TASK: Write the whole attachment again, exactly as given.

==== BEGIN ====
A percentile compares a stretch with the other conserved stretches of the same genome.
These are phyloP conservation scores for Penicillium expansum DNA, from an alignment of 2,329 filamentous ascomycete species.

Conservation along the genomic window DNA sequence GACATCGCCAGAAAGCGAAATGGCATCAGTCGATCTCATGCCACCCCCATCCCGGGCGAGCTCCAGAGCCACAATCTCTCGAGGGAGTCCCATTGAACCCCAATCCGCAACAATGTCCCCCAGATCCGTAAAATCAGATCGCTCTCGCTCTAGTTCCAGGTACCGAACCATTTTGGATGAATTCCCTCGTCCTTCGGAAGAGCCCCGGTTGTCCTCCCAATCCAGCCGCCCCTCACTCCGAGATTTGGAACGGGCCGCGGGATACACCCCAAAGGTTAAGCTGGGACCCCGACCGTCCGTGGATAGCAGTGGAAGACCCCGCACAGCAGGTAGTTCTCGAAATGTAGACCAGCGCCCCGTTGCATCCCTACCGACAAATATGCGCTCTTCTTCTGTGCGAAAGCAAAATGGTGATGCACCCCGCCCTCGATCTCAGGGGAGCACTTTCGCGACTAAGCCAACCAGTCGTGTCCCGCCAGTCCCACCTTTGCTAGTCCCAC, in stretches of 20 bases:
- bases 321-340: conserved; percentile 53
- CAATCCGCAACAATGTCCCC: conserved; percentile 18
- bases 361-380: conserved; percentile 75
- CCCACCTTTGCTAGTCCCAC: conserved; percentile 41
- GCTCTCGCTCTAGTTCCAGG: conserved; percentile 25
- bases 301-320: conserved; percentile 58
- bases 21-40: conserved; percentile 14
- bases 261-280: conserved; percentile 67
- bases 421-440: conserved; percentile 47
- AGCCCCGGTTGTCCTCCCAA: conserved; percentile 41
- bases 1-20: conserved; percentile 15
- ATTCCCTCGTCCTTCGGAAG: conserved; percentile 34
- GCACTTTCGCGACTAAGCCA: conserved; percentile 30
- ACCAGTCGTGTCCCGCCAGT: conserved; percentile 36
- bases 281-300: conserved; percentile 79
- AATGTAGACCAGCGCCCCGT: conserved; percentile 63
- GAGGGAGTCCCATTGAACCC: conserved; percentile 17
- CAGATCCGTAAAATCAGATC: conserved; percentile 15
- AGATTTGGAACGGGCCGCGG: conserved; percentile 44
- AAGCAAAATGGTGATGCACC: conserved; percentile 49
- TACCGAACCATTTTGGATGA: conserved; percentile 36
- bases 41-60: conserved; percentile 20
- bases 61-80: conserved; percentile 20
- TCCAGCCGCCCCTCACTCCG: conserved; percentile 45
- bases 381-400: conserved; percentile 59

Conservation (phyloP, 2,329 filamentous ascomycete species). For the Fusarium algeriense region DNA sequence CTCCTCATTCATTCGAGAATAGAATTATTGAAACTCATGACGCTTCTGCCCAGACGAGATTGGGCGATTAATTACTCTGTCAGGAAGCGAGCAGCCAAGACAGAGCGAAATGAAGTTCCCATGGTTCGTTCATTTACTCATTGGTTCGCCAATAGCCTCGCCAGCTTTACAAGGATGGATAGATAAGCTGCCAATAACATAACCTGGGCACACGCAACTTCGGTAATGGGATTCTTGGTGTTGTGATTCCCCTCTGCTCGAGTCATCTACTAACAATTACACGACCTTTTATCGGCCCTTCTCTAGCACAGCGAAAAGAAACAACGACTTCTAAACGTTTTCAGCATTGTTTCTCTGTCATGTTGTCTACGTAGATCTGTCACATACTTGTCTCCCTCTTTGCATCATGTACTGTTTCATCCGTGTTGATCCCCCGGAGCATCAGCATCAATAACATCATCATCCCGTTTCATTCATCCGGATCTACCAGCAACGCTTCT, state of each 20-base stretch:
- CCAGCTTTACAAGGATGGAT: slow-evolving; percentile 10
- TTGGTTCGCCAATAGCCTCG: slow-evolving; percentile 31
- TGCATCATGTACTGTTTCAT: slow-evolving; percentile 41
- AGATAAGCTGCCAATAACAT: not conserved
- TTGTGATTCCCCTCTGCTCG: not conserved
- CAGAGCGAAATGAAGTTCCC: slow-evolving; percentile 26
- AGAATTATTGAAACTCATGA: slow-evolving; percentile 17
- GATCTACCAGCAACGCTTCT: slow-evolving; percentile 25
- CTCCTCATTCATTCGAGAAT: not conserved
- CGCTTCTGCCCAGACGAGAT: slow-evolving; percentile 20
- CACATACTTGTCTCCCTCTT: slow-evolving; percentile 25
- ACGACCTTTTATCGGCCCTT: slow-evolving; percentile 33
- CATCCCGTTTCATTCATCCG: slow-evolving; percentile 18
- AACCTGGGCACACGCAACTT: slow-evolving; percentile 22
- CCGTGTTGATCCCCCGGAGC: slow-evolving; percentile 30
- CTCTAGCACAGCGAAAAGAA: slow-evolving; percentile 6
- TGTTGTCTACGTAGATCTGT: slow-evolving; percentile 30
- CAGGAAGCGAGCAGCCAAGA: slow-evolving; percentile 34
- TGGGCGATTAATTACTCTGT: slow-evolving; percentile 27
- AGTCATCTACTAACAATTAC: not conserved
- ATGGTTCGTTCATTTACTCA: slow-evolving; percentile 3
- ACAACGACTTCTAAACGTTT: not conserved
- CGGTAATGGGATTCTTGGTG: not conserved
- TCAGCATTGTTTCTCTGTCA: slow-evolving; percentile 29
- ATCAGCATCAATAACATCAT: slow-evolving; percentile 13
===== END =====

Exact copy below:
A percentile compares a stretch with the other conserved stretches of the same genome.
These are phyloP conservation scores for Penicillium expansum DNA, from an alignment of 2,329 filamentous ascomycete species.

Conservation along the genomic window DNA sequence GACATCGCCAGAAAGCGAAATGGCATCAGTCGATCTCATGCCACCCCCATCCCGGGCGAGCTCCAGAGCCACAATCTCTCGAGGGAGTCCCATTGAACCCCAATCCGCAACAATGTCCCCCAGATCCGTAAAATCAGATCGCTCTCGCTCTAGTTCCAGGTACCGAACCATTTTGGATGAATTCCCTCGTCCTTCGGAAGAGCCCCGGTTGTCCTCCCAATCCAGCCGCCCCTCACTCCGAGATTTGGAACGGGCCGCGGGATACACCCCAAAGGTTAAGCTGGGACCCCGACCGTCCGTGGATAGCAGTGGAAGACCCCGCACAGCAGGTAGTTCTCGAAATGTAGACCAGCGCCCCGTTGCATCCCTACCGACAAATATGCGCTCTTCTTCTGTGCGAAAGCAAAATGGTGATGCACCCCGCCCTCGATCTCAGGGGAGCACTTTCGCGACTAAGCCAACCAGTCGTGTCCCGCCAGTCCCACCTTTGCTAGTCCCAC, in stretches of 20 bases:
- bases 321-340: conserved; percentile 53
- CAATCCGCAACAATGTCCCC: conserved; percentile 18
- bases 361-380: conserved; percentile 75
- CCCACCTTTGCTAGTCCCAC: conserved; percentile 41
- GCTCTCGCTCTAGTTCCAGG: conserved; percentile 25
- bases 301-320: conserved; percentile 58
- bases 21-40: conserved; percentile 14
- bases 261-280: conserved; percentile 67
- bases 421-440: conserved; percentile 47
- AGCCCCGGTTGTCCTCCCAA: conserved; percentile 41
- bases 1-20: conserved; percentile 15
- ATTCCCTCGTCCTTCGGAAG: conserved; percentile 34
- GCACTTTCGCGACTAAGCCA: conserved; percentile 30
- ACCAGTCGTGTCCCGCCAGT: conserved; percentile 36
- bases 281-300: conserved; percentile 79
- AATGTAGACCAGCGCCCCGT: conserved; percentile 63
- GAGGGAGTCCCATTGAACCC: conserved; percentile 17
- CAGATCCGTAAAATCAGATC: conserved; percentile 15
- AGATTTGGAACGGGCCGCGG: conserved; percentile 44
- AAGCAAAATGGTGATGCACC: conserved; percentile 49
- TACCGAACCATTTTGGATGA: conserved; percentile 36
- bases 41-60: conserved; percentile 20
- bases 61-80: conserved; percentile 20
- TCCAGCCGCCCCTCACTCCG: conserved; percentile 45
- bases 381-400: conserved; percentile 59

Conservation (phyloP, 2,329 filamentous ascomycete species). For the Fusarium algeriense region DNA sequence CTCCTCATTCATTCGAGAATAGAATTATTGAAACTCATGACGCTTCTGCCCAGACGAGATTGGGCGATTAATTACTCTGTCAGGAAGCGAGCAGCCAAGACAGAGCGAAATGAAGTTCCCATGGTTCGTTCATTTACTCATTGGTTCGCCAATAGCCTCGCCAGCTTTACAAGGATGGATAGATAAGCTGCCAATAACATAACCTGGGCACACGCAACTTCGGTAATGGGATTCTTGGTGTTGTGATTCCCCTCTGCTCGAGTCATCTACTAACAATTACACGACCTTTTATCGGCCCTTCTCTAGCACAGCGAAAAGAAACAACGACTTCTAAACGTTTTCAGCATTGTTTCTCTGTCATGTTGTCTACGTAGATCTGTCACATACTTGTCTCCCTCTTTGCATCATGTACTGTTTCATCCGTGTTGATCCCCCGGAGCATCAGCATCAATAACATCATCATCCCGTTTCATTCATCCGGATCTACCAGCAACGCTTCT, state of each 20-base stretch:
- CCAGCTTTACAAGGATGGAT: slow-evolving; percentile 10
- TTGGTTCGCCAATAGCCTCG: slow-evolving; percentile 31
- TGCATCATGTACTGTTTCAT: slow-evolving; percentile 41
- AGATAAGCTGCCAATAACAT: not conserved
- TTGTGATTCCCCTCTGCTCG: not conserved
- CAGAGCGAAATGAAGTTCCC: slow-evolving; percentile 26
- AGAATTATTGAAACTCATGA: slow-evolving; percentile 17
- GATCTACCAGCAACGCTTCT: slow-evolving; percentile 25
- CTCCTCATTCATTCGAGAAT: not conserved
- CGCTTCTGCCCAGACGAGAT: slow-evolving; percentile 20
- CACATACTTGTCTCCCTCTT: slow-evolving; percentile 25
- ACGACCTTTTATCGGCCCTT: slow-evolving; percentile 33
- CATCCCGTTTCATTCATCCG: slow-evolving; percentile 18
- AACCTGGGCACACGCAACTT: slow-evolving; percentile 22
- CCGTGTTGATCCCCCGGAGC: slow-evolving; percentile 30
- CTCTAGCACAGCGAAAAGAA: slow-evolving; percentile 6
- TGTTGTCTACGTAGATCTGT: slow-evolving; percentile 30
- CAGGAAGCGAGCAGCCAAGA: slow-evolving; percentile 34
- TGGGCGATTAATTACTCTGT: slow-evolving; percentile 27
- AGTCATCTACTAACAATTAC: not conserved
- ATGGTTCGTTCATTTACTCA: slow-evolving; percentile 3
- ACAACGACTTCTAAACGTTT: not conserved
- CGGTAATGGGATTCTTGGTG: not conserved
- TCAGCATTGTTTCTCTGTCA: slow-evolving; percentile 29
- ATCAGCATCAATAACATCAT: slow-evolving; percentile 13